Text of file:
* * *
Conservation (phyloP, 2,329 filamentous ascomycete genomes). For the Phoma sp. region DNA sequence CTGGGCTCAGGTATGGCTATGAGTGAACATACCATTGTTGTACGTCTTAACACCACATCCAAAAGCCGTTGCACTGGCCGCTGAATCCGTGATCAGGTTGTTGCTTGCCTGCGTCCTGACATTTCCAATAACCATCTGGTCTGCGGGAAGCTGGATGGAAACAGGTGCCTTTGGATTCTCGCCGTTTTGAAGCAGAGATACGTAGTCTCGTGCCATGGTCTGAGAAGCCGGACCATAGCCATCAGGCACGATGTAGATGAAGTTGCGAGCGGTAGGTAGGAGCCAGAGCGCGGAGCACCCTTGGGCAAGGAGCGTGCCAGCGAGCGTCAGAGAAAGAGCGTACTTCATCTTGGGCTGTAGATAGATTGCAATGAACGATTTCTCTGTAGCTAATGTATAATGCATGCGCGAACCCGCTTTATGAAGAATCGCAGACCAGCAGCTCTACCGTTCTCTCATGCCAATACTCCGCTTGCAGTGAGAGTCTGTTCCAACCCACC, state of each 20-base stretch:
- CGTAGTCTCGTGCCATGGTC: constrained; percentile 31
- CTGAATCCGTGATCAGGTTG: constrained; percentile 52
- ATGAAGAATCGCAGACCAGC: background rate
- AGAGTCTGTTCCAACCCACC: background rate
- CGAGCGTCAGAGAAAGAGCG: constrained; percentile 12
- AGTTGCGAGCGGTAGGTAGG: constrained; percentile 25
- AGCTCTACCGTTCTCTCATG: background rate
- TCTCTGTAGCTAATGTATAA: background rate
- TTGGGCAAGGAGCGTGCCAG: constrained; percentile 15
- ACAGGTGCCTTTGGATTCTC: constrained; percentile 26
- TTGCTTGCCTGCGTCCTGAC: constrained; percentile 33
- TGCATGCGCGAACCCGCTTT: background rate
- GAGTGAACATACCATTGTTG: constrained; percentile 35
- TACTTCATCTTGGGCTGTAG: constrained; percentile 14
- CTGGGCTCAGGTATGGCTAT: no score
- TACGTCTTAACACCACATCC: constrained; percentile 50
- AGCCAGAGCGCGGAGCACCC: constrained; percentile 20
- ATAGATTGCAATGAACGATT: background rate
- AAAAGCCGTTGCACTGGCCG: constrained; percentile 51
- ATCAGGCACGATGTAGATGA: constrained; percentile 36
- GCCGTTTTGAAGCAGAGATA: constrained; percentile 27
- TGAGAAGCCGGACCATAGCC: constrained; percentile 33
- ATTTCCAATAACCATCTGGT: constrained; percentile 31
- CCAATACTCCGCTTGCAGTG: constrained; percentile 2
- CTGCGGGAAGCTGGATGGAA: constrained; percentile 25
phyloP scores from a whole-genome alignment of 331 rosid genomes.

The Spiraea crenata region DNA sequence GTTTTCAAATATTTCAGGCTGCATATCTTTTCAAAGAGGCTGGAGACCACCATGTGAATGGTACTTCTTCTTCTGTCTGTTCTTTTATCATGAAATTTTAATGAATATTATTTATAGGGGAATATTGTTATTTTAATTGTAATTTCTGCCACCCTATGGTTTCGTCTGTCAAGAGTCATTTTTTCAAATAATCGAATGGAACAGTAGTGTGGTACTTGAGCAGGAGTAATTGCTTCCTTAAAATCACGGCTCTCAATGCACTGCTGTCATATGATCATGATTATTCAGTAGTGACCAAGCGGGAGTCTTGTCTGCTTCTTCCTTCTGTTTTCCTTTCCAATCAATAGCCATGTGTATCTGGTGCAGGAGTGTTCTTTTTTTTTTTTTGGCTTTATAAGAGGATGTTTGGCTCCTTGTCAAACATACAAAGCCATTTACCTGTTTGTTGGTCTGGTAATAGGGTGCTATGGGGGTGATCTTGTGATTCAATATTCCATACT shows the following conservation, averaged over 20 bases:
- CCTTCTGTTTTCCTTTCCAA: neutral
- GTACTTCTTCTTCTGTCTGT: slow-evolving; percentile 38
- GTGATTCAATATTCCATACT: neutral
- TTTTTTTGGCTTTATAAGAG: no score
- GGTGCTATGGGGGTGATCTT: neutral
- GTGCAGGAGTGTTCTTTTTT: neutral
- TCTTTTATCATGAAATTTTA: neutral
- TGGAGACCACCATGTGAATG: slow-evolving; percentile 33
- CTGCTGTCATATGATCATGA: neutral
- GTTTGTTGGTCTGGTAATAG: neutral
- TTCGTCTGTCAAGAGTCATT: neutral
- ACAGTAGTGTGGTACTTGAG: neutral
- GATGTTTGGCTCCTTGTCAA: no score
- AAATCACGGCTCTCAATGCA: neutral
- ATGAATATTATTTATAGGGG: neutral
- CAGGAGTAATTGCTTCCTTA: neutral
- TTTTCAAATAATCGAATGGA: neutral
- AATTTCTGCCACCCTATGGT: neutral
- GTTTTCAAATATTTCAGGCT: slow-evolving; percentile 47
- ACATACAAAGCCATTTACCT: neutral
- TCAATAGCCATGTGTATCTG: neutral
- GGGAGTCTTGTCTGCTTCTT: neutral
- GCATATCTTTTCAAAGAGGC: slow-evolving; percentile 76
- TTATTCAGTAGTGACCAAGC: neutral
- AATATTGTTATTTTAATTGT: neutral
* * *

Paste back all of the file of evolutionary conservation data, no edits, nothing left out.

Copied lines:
Conservation (phyloP, 2,329 filamentous ascomycete genomes). For the Phoma sp. region DNA sequence CTGGGCTCAGGTATGGCTATGAGTGAACATACCATTGTTGTACGTCTTAACACCACATCCAAAAGCCGTTGCACTGGCCGCTGAATCCGTGATCAGGTTGTTGCTTGCCTGCGTCCTGACATTTCCAATAACCATCTGGTCTGCGGGAAGCTGGATGGAAACAGGTGCCTTTGGATTCTCGCCGTTTTGAAGCAGAGATACGTAGTCTCGTGCCATGGTCTGAGAAGCCGGACCATAGCCATCAGGCACGATGTAGATGAAGTTGCGAGCGGTAGGTAGGAGCCAGAGCGCGGAGCACCCTTGGGCAAGGAGCGTGCCAGCGAGCGTCAGAGAAAGAGCGTACTTCATCTTGGGCTGTAGATAGATTGCAATGAACGATTTCTCTGTAGCTAATGTATAATGCATGCGCGAACCCGCTTTATGAAGAATCGCAGACCAGCAGCTCTACCGTTCTCTCATGCCAATACTCCGCTTGCAGTGAGAGTCTGTTCCAACCCACC, state of each 20-base stretch:
- CGTAGTCTCGTGCCATGGTC: constrained; percentile 31
- CTGAATCCGTGATCAGGTTG: constrained; percentile 52
- ATGAAGAATCGCAGACCAGC: background rate
- AGAGTCTGTTCCAACCCACC: background rate
- CGAGCGTCAGAGAAAGAGCG: constrained; percentile 12
- AGTTGCGAGCGGTAGGTAGG: constrained; percentile 25
- AGCTCTACCGTTCTCTCATG: background rate
- TCTCTGTAGCTAATGTATAA: background rate
- TTGGGCAAGGAGCGTGCCAG: constrained; percentile 15
- ACAGGTGCCTTTGGATTCTC: constrained; percentile 26
- TTGCTTGCCTGCGTCCTGAC: constrained; percentile 33
- TGCATGCGCGAACCCGCTTT: background rate
- GAGTGAACATACCATTGTTG: constrained; percentile 35
- TACTTCATCTTGGGCTGTAG: constrained; percentile 14
- CTGGGCTCAGGTATGGCTAT: no score
- TACGTCTTAACACCACATCC: constrained; percentile 50
- AGCCAGAGCGCGGAGCACCC: constrained; percentile 20
- ATAGATTGCAATGAACGATT: background rate
- AAAAGCCGTTGCACTGGCCG: constrained; percentile 51
- ATCAGGCACGATGTAGATGA: constrained; percentile 36
- GCCGTTTTGAAGCAGAGATA: constrained; percentile 27
- TGAGAAGCCGGACCATAGCC: constrained; percentile 33
- ATTTCCAATAACCATCTGGT: constrained; percentile 31
- CCAATACTCCGCTTGCAGTG: constrained; percentile 2
- CTGCGGGAAGCTGGATGGAA: constrained; percentile 25
phyloP scores from a whole-genome alignment of 331 rosid genomes.

The Spiraea crenata region DNA sequence GTTTTCAAATATTTCAGGCTGCATATCTTTTCAAAGAGGCTGGAGACCACCATGTGAATGGTACTTCTTCTTCTGTCTGTTCTTTTATCATGAAATTTTAATGAATATTATTTATAGGGGAATATTGTTATTTTAATTGTAATTTCTGCCACCCTATGGTTTCGTCTGTCAAGAGTCATTTTTTCAAATAATCGAATGGAACAGTAGTGTGGTACTTGAGCAGGAGTAATTGCTTCCTTAAAATCACGGCTCTCAATGCACTGCTGTCATATGATCATGATTATTCAGTAGTGACCAAGCGGGAGTCTTGTCTGCTTCTTCCTTCTGTTTTCCTTTCCAATCAATAGCCATGTGTATCTGGTGCAGGAGTGTTCTTTTTTTTTTTTTGGCTTTATAAGAGGATGTTTGGCTCCTTGTCAAACATACAAAGCCATTTACCTGTTTGTTGGTCTGGTAATAGGGTGCTATGGGGGTGATCTTGTGATTCAATATTCCATACT shows the following conservation, averaged over 20 bases:
- CCTTCTGTTTTCCTTTCCAA: neutral
- GTACTTCTTCTTCTGTCTGT: slow-evolving; percentile 38
- GTGATTCAATATTCCATACT: neutral
- TTTTTTTGGCTTTATAAGAG: no score
- GGTGCTATGGGGGTGATCTT: neutral
- GTGCAGGAGTGTTCTTTTTT: neutral
- TCTTTTATCATGAAATTTTA: neutral
- TGGAGACCACCATGTGAATG: slow-evolving; percentile 33
- CTGCTGTCATATGATCATGA: neutral
- GTTTGTTGGTCTGGTAATAG: neutral
- TTCGTCTGTCAAGAGTCATT: neutral
- ACAGTAGTGTGGTACTTGAG: neutral
- GATGTTTGGCTCCTTGTCAA: no score
- AAATCACGGCTCTCAATGCA: neutral
- ATGAATATTATTTATAGGGG: neutral
- CAGGAGTAATTGCTTCCTTA: neutral
- TTTTCAAATAATCGAATGGA: neutral
- AATTTCTGCCACCCTATGGT: neutral
- GTTTTCAAATATTTCAGGCT: slow-evolving; percentile 47
- ACATACAAAGCCATTTACCT: neutral
- TCAATAGCCATGTGTATCTG: neutral
- GGGAGTCTTGTCTGCTTCTT: neutral
- GCATATCTTTTCAAAGAGGC: slow-evolving; percentile 76
- TTATTCAGTAGTGACCAAGC: neutral
- AATATTGTTATTTTAATTGT: neutral